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Thursday, Apr. 28, 2016

Walking With Jackie the Ripper

Thursday, February 5, 2004

Jackie and I like old cemeteries. Probably this dates back to my youth. When I was growing up our little town didn't offer a whole lot in the way of entertainment during the summer unless one happened to be fortunate enough to have some dogs.

We always had some dogs, and therefore I could look forward to the coming of early August when the canine population was frequently seized with what we kids called "runnin' fits." That phenomenon woke us up in a hurry for we equated these attacks with rabies and obviously such "mad dogs" taking over the community tended to blast our peace and tranquility.

What would happen was we would be lying under a shade tree, usually in the late afternoon, when some child in the neighborhood would bellow forth a hair-raising pronouncement of impending doom, "Run for your life! Run for your life! Mad dog's a coming!"

Of course they weren't rabid. Daddy, who considered himself to be no small authority when it came to dogs, patiently explained that they were not "mad" but just severely infested with canine roundworms. We chose not to believe him.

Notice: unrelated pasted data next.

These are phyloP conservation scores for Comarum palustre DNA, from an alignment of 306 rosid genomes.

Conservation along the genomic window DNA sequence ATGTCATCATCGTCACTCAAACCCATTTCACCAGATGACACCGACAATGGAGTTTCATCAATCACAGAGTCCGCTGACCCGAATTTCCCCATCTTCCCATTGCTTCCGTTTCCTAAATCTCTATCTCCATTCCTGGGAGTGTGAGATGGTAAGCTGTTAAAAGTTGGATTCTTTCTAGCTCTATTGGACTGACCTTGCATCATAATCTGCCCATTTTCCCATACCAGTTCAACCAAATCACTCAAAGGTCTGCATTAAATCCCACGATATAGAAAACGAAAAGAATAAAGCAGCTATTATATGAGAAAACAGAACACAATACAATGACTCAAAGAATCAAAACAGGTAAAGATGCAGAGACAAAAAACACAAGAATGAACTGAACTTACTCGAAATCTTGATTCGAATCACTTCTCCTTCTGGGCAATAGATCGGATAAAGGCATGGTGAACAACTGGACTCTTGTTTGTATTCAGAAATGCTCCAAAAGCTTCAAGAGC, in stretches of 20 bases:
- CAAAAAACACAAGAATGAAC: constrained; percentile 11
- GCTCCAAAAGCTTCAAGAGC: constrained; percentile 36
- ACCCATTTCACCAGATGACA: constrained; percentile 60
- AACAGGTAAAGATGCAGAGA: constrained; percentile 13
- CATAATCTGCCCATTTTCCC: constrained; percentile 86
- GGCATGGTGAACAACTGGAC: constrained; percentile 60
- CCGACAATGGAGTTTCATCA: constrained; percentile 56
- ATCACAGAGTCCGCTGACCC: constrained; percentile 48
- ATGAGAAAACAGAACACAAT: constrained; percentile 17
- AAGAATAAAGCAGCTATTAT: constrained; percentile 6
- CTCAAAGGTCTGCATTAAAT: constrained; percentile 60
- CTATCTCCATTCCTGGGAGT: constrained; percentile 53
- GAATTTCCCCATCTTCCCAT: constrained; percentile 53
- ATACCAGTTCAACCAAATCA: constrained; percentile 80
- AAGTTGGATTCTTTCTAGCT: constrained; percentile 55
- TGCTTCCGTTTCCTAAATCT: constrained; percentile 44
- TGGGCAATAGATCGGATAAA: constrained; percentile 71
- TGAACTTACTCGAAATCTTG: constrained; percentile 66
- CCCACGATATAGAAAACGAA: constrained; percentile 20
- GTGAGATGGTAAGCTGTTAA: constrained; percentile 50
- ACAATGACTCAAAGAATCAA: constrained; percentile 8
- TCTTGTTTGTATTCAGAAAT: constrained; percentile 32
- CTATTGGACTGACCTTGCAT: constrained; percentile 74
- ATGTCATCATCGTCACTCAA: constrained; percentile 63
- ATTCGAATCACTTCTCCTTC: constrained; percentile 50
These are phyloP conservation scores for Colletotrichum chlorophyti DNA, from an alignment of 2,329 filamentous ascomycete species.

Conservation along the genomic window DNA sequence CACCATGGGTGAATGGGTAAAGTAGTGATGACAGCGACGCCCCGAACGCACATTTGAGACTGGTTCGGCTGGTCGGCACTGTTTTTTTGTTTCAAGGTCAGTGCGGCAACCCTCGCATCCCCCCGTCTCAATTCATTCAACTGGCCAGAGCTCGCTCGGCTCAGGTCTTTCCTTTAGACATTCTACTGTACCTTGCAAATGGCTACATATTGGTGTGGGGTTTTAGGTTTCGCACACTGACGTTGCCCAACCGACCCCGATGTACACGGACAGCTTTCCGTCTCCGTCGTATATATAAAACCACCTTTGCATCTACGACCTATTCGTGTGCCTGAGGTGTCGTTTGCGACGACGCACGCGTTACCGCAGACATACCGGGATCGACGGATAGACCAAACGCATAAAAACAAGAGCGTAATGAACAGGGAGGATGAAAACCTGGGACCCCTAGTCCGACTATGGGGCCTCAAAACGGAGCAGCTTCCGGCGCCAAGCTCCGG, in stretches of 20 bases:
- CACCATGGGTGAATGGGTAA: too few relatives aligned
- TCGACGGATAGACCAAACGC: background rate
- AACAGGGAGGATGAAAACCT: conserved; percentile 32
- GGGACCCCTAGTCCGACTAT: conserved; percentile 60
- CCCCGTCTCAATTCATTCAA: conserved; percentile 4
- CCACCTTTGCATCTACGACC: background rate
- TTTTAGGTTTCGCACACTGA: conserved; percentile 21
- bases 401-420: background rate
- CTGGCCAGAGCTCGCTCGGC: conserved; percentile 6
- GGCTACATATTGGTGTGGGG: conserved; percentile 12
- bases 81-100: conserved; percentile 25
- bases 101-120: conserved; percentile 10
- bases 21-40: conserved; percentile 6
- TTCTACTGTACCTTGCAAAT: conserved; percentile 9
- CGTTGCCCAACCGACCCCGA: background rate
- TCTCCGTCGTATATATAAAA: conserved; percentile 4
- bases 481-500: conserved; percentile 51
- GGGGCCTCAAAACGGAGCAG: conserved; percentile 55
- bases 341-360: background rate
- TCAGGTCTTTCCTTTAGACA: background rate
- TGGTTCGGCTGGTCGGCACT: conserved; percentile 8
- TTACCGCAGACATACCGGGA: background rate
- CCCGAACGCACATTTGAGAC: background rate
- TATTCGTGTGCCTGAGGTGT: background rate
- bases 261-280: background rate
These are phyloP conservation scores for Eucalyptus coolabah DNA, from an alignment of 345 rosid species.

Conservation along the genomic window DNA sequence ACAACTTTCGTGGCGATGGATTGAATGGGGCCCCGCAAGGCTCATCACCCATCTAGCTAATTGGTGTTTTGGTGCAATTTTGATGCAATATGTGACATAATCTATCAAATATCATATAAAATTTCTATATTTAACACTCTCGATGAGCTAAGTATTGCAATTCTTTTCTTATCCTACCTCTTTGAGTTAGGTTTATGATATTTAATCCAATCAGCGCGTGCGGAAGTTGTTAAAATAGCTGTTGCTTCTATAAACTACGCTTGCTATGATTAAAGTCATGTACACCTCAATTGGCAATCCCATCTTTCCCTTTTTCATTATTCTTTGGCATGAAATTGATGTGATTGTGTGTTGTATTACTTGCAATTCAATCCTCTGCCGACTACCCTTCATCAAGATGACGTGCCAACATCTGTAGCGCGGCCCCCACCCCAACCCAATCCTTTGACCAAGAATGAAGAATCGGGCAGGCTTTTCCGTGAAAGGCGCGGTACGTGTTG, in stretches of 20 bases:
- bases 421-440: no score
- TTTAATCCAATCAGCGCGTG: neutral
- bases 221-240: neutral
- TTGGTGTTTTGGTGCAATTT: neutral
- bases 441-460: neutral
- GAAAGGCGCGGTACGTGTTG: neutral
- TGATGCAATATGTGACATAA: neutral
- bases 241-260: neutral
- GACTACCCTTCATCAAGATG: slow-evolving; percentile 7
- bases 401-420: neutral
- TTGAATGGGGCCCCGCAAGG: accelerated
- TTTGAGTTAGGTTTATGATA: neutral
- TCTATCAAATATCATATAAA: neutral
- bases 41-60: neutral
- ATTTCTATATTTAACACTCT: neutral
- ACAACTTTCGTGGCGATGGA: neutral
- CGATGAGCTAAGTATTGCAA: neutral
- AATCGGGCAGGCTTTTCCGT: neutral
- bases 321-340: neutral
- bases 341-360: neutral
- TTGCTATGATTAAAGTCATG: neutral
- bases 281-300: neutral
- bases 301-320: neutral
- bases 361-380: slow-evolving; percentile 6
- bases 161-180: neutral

However, if one were so unfortunate as to be dogless and did not have such happiness to look forward to, one could always visit the town burial site. It was by far the the most popular place in the area during the stifling heat of August, being built as it was on top of a high bluff where any breeze at all could seek one out. Furthermore, little kids loved to go there and test out the veracity of the ghost stories told by adults in their families.

This was especially true of our family because Daddy utilized the cemetery more than a little as a setting for his tales of terror. There was a large and imposing above-ground tomb which had been constructed as the final resting place for one of the townsfolk, Joe Blackhill, and this edifice became known to us natives, we being not highly creative, as BLACKHILL'S TOMB.

Sometimes late at night, right before we went to bed, Daddy would whisper in a rasping voice guaranteed to ensure at least one nightmare, "If you kids ever get to wantin' to talk to ole Joe, all you gotta do is go up to the cemetery real late a night, and go to his door and get as close as you can. Then holler real loud, 'What are you doin' in there, Mr. Blackhill?' and he'll say, 'Nothing at all!'"

Never being, by any stretch of the imagination, a mental giant, I was almost grown before I realized the point of that story.

Jackie does not like to walk in that area.